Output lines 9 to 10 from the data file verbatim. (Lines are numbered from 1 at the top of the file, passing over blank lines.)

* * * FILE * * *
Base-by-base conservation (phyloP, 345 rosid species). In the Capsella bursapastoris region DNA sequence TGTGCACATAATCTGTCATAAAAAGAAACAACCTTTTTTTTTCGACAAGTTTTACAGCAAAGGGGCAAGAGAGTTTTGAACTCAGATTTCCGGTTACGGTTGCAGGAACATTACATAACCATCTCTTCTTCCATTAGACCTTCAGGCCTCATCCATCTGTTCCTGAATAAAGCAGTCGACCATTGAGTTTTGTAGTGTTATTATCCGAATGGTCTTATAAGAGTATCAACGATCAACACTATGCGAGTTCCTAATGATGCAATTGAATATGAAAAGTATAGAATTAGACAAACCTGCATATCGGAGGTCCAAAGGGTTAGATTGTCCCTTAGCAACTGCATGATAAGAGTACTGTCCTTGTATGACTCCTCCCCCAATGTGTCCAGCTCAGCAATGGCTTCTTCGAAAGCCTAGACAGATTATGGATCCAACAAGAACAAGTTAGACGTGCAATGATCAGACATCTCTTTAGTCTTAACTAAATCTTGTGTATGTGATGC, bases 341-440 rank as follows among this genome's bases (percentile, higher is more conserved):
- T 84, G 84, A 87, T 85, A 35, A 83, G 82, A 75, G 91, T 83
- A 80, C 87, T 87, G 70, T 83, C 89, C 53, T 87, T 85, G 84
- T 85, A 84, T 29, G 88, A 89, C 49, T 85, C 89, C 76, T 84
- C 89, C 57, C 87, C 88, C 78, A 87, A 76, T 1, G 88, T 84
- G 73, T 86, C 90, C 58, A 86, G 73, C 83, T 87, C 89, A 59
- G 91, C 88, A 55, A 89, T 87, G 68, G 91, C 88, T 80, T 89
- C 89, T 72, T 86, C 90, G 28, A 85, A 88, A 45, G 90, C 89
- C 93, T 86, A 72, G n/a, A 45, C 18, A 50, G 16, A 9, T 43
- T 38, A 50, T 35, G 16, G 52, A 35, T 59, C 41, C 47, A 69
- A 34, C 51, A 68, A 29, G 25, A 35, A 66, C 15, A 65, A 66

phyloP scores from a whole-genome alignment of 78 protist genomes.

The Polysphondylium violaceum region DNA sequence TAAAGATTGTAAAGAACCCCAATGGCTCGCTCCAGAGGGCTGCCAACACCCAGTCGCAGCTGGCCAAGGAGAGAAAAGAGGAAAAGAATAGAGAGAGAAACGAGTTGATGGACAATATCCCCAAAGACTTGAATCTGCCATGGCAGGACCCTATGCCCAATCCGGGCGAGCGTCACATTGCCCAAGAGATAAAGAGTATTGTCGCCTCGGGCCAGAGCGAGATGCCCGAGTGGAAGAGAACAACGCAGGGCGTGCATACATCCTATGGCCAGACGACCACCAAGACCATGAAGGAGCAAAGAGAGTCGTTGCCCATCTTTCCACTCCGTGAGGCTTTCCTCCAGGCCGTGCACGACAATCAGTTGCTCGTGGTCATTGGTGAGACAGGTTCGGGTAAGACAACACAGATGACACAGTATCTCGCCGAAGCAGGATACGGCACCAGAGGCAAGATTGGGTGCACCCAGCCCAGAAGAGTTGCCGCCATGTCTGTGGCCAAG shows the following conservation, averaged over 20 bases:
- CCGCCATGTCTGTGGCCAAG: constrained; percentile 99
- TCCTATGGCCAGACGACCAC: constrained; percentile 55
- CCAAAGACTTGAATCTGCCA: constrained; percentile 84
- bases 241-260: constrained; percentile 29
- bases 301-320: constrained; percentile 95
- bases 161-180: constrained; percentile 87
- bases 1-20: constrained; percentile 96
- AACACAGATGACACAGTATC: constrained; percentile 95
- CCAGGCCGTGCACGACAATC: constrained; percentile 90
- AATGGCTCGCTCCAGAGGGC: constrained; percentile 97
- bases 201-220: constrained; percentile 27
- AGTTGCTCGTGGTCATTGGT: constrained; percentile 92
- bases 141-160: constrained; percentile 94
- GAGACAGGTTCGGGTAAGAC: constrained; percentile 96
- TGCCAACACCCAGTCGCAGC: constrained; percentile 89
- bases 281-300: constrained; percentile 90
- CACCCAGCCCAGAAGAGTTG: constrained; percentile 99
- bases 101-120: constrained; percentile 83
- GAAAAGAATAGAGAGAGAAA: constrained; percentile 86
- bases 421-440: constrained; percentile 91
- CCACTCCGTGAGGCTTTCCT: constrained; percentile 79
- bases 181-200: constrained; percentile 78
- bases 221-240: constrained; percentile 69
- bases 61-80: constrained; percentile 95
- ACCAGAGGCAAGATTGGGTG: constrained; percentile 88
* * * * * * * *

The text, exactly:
- C 93, T 86, A 72, G n/a, A 45, C 18, A 50, G 16, A 9, T 43
- T 38, A 50, T 35, G 16, G 52, A 35, T 59, C 41, C 47, A 69